Bleeding Hearts: Creative Alternatives To Animal Testing
Challenging procedures in microsurgery require dexterity and skill, both of which are built through extensive practice. As the complexity of surgical techniques and instrumentation expands, so does the challenge of finding appropriate models for surgical trainees to practice on. The criteria for a good training model is one that mimics (1) the anatomy and, (2) the types of crises seen during live surgery. In vascular surgery, which concerns itself with blood vessels, mimicking the conditions of live surgery through a model is particularly challenging. The properties of the human blood vessel system, particularly its ability to hemorrhage, pulse, and fill with blood, is difficult to replicate. Live animals are often used to train surgical residents for vascular surgery, because animals have a blood vessel system that can bleed, pulse, and fill similar to how human blood vessels would during live surgery.
While live anesthetized animals are the most capable of mimicking the conditions of live surgery, the use of animal models poses problems for both surgical trainees and animal advocates. On the animal advocacy end, there are understandable concerns about animal suffering and mistreatment. However, this paper focuses on the concerns for surgical trainees, which are equally relevant if we are to eliminate the use of animals for surgical training. This paper suggests there is a unique new method available for surgical training that overcomes the ethical and practical drawbacks of live animal experimentation.
According to the authors, animal models for vascular microsurgery training are wasteful. Eight to ten rats are needed for a trainee to practice various vascular exercises and there is a time constraint on how long these rats are viable as training models. Furthermore, there are limits to the number of exercises that can be performed on these animals, because their anatomy is different from human anatomy, which is what the trainee will have to deal with during live surgery. Thus, even though live anesthetized animals provide bleeding, pulsation, and soft, oozing tissues as humans may do during live surgery, their anatomy is different, they are only useful for a short period of time, and it is costly to procure and maintain a supply of live animals for training.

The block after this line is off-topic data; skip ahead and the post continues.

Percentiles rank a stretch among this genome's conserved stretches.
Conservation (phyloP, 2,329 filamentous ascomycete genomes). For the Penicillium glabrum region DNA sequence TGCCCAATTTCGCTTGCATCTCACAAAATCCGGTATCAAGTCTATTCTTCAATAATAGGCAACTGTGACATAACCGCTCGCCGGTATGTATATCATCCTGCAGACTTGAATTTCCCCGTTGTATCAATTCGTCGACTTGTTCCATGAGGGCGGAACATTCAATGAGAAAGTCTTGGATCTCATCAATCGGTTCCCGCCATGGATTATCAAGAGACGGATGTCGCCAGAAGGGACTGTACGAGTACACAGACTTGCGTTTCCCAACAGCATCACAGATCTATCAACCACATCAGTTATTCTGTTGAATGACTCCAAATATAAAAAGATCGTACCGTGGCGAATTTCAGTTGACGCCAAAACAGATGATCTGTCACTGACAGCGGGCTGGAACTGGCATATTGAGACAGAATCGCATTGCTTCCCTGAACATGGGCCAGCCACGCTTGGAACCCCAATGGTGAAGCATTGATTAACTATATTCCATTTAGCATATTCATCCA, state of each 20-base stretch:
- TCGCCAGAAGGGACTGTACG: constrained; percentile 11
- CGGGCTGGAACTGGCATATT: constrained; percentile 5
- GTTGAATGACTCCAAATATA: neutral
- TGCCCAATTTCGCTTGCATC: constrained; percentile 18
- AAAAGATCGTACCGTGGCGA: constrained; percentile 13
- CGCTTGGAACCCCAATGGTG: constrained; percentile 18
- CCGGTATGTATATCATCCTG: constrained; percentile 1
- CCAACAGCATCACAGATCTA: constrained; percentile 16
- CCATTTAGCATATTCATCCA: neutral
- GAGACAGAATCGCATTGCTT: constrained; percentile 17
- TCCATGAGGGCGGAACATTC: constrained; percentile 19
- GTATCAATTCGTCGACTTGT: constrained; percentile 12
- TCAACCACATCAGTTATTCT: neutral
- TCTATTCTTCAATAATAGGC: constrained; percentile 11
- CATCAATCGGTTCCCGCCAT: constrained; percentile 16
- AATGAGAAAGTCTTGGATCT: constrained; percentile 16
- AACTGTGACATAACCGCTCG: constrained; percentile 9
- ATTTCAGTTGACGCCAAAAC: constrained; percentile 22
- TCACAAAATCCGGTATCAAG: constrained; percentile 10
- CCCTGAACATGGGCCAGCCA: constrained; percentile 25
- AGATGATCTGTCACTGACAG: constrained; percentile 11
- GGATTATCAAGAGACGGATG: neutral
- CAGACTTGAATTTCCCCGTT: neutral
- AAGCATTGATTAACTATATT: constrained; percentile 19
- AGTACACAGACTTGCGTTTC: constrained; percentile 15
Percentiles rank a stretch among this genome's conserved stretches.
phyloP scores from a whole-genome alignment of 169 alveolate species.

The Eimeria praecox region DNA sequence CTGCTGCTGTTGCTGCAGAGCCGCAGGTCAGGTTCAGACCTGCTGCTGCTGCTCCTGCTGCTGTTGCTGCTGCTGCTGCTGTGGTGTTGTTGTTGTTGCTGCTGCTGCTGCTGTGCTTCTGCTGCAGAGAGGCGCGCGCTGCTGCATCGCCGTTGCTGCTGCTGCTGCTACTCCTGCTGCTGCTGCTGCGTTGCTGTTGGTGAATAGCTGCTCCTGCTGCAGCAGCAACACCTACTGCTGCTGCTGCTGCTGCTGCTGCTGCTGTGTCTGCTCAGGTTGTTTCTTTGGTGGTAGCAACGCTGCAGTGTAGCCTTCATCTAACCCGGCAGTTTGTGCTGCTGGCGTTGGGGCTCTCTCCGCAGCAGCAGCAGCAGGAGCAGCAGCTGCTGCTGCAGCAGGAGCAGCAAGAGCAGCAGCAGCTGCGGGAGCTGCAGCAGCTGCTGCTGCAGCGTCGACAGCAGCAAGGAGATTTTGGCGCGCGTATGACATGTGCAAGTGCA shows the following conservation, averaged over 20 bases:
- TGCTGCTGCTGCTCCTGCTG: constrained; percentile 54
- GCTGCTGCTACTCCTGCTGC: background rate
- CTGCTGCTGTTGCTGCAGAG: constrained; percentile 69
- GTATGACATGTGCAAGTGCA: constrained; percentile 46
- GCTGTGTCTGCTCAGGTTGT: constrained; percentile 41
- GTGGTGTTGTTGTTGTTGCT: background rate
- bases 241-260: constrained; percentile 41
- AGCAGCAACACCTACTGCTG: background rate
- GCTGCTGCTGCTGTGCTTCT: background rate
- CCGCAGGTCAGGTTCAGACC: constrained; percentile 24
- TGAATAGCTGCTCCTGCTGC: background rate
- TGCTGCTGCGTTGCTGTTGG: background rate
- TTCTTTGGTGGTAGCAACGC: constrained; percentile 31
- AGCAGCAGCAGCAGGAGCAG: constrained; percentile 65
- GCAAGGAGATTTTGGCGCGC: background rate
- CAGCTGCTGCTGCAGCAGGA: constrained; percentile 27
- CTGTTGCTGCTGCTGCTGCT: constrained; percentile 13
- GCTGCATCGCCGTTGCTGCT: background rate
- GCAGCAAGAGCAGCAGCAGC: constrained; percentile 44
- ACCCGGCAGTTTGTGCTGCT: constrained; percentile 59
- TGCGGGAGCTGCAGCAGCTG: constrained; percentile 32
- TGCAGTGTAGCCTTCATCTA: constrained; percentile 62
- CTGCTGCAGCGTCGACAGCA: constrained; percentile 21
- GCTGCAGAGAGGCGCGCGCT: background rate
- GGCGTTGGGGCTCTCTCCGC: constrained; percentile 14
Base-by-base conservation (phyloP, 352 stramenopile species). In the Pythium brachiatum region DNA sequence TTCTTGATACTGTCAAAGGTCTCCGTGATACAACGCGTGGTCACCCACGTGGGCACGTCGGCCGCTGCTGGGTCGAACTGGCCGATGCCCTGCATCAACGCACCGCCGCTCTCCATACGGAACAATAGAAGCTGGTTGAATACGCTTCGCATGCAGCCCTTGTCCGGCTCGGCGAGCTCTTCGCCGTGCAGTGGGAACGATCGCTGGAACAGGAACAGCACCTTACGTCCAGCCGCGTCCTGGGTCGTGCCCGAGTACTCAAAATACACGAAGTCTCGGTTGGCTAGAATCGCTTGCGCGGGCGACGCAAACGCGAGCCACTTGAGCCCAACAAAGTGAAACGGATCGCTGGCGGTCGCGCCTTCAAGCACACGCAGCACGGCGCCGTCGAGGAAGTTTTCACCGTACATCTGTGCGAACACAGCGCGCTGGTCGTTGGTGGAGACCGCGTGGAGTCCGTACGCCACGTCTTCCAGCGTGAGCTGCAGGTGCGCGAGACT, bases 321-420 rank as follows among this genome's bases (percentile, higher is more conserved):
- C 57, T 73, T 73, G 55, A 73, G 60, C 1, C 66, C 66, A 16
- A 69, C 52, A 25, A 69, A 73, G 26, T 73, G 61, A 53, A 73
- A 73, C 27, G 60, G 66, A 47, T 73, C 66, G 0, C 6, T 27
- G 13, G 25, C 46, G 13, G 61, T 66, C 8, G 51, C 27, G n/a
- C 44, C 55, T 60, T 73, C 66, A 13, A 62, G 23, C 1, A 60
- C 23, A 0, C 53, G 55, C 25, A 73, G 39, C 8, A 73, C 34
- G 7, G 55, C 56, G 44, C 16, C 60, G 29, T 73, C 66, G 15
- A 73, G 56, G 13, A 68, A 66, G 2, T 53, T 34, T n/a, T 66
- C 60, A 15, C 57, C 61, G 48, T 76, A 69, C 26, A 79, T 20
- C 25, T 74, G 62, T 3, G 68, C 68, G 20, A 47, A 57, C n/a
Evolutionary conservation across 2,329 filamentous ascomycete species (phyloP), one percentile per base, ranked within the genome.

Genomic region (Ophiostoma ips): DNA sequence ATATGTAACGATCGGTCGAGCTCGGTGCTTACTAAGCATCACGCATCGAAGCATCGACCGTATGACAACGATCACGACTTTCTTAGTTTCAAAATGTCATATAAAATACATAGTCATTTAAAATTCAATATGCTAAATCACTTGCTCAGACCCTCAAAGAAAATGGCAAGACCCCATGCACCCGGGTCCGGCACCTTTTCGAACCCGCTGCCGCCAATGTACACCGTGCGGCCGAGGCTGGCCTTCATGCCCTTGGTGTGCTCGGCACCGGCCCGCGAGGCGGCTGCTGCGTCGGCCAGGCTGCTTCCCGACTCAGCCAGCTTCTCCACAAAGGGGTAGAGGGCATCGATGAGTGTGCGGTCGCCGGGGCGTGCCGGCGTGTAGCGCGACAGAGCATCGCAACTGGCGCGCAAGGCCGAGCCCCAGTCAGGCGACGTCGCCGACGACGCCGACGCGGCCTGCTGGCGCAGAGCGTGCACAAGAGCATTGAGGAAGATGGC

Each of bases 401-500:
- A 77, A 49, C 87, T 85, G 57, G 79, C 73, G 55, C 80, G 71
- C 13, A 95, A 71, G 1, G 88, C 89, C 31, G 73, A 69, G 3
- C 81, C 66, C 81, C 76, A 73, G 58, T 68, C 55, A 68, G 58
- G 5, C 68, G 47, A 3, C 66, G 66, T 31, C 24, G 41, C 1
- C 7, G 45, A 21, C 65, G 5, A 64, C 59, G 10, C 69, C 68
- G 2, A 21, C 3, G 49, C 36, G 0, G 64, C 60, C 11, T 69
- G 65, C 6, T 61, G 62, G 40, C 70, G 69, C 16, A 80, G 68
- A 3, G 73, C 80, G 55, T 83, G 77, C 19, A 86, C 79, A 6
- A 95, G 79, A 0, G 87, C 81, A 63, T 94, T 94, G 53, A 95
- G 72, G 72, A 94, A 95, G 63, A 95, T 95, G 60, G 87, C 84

The authors of this paper propose and test an alternative model that accurately represents the human anatomy, simulates life-like conditions (bleeding, pulsation, liquid filling vessels, and soft, oozing tissues), and is more sustainable for trainees. The model system for vascular microsurgery training in this paper is a human cadaver. Because the cadaver is human, it exactly replicates the anatomy that trainees will encounter in live surgery, meeting criteria #1 for a good training model. In regards to criteria #2, the cadaver is given life-like vascular properties by connecting the arteries to an external liquid source. Dark red liquid mimicking blood is pumped into the arteries from a pressure bag. The pressure bag is connected to a pump. A controlled pressure can be transmitted through the pump into the bag, injecting liquid into the arteries in a pulsating fashion.